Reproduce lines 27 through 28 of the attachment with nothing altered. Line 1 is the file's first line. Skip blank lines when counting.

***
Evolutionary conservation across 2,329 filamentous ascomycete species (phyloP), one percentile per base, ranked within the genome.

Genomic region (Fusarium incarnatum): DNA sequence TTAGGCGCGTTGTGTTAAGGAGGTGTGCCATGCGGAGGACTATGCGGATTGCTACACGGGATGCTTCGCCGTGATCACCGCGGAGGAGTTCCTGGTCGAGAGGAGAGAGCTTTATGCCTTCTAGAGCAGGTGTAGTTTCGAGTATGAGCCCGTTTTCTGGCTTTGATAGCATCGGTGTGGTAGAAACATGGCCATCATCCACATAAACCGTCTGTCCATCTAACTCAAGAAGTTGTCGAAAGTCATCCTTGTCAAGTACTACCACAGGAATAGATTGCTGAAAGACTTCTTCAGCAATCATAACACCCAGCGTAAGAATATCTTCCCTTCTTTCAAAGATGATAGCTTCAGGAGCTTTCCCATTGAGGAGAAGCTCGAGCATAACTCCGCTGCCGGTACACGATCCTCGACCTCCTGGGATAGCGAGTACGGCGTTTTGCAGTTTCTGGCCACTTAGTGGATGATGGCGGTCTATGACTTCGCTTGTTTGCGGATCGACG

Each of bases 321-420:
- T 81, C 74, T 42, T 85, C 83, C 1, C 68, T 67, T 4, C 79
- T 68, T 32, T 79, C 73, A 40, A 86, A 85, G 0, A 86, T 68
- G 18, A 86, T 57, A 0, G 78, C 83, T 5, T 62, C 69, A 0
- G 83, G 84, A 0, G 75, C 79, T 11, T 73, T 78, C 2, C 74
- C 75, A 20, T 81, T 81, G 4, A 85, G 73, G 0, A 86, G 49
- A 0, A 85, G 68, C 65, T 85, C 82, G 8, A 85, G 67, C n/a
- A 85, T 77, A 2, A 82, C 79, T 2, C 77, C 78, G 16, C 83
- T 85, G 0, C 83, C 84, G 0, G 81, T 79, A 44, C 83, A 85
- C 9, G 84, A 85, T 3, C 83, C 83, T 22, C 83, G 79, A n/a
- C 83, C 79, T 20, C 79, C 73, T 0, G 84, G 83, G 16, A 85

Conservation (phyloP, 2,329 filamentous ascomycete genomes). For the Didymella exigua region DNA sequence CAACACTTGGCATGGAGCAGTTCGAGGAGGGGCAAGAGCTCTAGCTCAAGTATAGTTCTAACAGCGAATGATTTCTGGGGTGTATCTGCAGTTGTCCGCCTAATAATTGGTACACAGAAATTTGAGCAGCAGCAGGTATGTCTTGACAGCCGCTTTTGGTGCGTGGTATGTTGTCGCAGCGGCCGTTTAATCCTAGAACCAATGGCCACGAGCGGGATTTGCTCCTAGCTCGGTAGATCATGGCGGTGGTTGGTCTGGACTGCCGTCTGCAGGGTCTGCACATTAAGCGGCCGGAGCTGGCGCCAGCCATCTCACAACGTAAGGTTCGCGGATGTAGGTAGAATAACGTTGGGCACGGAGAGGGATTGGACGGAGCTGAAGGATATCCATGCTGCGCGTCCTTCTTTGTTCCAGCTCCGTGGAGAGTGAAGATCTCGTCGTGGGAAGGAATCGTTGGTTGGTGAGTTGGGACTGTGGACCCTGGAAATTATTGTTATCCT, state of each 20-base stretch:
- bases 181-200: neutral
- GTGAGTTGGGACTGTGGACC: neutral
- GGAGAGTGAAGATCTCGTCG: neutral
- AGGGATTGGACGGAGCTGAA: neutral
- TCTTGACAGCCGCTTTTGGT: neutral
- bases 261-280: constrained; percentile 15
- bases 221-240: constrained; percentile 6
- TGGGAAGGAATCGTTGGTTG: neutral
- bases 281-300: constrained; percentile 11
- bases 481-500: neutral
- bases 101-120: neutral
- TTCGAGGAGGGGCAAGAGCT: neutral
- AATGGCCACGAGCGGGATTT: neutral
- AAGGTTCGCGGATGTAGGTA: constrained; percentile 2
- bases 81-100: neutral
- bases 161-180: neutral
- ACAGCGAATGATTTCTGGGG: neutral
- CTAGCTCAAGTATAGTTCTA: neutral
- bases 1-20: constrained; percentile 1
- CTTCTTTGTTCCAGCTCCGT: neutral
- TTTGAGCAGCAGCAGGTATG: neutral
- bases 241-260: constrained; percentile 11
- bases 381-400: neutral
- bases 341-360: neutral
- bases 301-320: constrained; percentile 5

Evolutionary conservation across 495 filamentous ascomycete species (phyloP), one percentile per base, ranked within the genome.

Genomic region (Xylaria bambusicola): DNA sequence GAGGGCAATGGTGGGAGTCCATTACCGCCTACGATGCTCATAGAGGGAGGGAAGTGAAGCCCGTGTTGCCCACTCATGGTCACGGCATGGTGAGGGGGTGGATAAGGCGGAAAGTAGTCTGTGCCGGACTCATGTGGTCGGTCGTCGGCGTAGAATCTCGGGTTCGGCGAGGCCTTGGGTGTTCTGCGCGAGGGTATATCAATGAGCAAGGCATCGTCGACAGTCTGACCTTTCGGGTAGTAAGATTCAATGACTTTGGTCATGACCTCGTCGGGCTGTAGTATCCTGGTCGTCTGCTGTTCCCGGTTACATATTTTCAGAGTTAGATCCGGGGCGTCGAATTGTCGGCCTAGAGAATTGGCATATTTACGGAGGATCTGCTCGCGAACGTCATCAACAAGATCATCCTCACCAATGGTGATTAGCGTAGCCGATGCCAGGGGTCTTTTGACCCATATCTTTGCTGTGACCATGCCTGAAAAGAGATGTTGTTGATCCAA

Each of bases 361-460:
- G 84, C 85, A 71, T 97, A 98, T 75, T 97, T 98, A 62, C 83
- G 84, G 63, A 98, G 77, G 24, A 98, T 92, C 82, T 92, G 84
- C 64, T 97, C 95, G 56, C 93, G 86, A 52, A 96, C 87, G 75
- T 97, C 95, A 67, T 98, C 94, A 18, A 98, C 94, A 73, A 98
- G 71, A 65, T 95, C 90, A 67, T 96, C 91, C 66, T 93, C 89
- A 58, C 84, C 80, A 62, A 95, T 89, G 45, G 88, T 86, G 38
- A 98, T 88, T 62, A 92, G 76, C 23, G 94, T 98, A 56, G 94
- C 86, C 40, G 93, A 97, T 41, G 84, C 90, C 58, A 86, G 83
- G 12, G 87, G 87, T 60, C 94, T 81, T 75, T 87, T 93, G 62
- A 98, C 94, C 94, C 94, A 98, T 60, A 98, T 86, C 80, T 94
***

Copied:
- AATGGCCACGAGCGGGATTT: neutral
- AAGGTTCGCGGATGTAGGTA: constrained; percentile 2